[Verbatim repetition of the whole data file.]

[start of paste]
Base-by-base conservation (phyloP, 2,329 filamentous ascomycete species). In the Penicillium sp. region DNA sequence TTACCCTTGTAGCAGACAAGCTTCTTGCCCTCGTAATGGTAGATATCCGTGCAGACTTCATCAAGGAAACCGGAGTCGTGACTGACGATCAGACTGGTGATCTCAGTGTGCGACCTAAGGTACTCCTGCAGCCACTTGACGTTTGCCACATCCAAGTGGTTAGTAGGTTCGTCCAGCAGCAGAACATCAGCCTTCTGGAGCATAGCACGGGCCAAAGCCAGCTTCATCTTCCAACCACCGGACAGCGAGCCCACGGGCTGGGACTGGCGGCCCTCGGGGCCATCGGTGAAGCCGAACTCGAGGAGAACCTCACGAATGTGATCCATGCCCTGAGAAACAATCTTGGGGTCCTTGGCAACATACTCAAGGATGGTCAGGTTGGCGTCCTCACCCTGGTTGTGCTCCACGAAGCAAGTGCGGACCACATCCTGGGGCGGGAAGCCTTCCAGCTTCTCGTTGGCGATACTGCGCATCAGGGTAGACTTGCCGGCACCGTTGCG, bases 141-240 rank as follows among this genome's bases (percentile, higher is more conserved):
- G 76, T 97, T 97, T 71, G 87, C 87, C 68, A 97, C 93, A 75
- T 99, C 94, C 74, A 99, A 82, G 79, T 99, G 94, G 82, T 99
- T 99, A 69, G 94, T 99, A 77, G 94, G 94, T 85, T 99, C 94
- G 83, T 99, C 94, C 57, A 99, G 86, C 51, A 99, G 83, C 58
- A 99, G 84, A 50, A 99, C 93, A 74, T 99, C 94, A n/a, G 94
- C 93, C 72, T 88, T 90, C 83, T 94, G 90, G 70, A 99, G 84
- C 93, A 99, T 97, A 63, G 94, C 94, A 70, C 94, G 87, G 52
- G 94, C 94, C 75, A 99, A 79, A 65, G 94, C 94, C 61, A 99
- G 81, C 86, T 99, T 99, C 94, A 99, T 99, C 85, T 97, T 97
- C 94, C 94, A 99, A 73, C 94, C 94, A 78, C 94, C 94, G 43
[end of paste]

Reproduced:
Base-by-base conservation (phyloP, 2,329 filamentous ascomycete species). In the Penicillium sp. region DNA sequence TTACCCTTGTAGCAGACAAGCTTCTTGCCCTCGTAATGGTAGATATCCGTGCAGACTTCATCAAGGAAACCGGAGTCGTGACTGACGATCAGACTGGTGATCTCAGTGTGCGACCTAAGGTACTCCTGCAGCCACTTGACGTTTGCCACATCCAAGTGGTTAGTAGGTTCGTCCAGCAGCAGAACATCAGCCTTCTGGAGCATAGCACGGGCCAAAGCCAGCTTCATCTTCCAACCACCGGACAGCGAGCCCACGGGCTGGGACTGGCGGCCCTCGGGGCCATCGGTGAAGCCGAACTCGAGGAGAACCTCACGAATGTGATCCATGCCCTGAGAAACAATCTTGGGGTCCTTGGCAACATACTCAAGGATGGTCAGGTTGGCGTCCTCACCCTGGTTGTGCTCCACGAAGCAAGTGCGGACCACATCCTGGGGCGGGAAGCCTTCCAGCTTCTCGTTGGCGATACTGCGCATCAGGGTAGACTTGCCGGCACCGTTGCG, bases 141-240 rank as follows among this genome's bases (percentile, higher is more conserved):
- G 76, T 97, T 97, T 71, G 87, C 87, C 68, A 97, C 93, A 75
- T 99, C 94, C 74, A 99, A 82, G 79, T 99, G 94, G 82, T 99
- T 99, A 69, G 94, T 99, A 77, G 94, G 94, T 85, T 99, C 94
- G 83, T 99, C 94, C 57, A 99, G 86, C 51, A 99, G 83, C 58
- A 99, G 84, A 50, A 99, C 93, A 74, T 99, C 94, A n/a, G 94
- C 93, C 72, T 88, T 90, C 83, T 94, G 90, G 70, A 99, G 84
- C 93, A 99, T 97, A 63, G 94, C 94, A 70, C 94, G 87, G 52
- G 94, C 94, C 75, A 99, A 79, A 65, G 94, C 94, C 61, A 99
- G 81, C 86, T 99, T 99, C 94, A 99, T 99, C 85, T 97, T 97
- C 94, C 94, A 99, A 73, C 94, C 94, A 78, C 94, C 94, G 43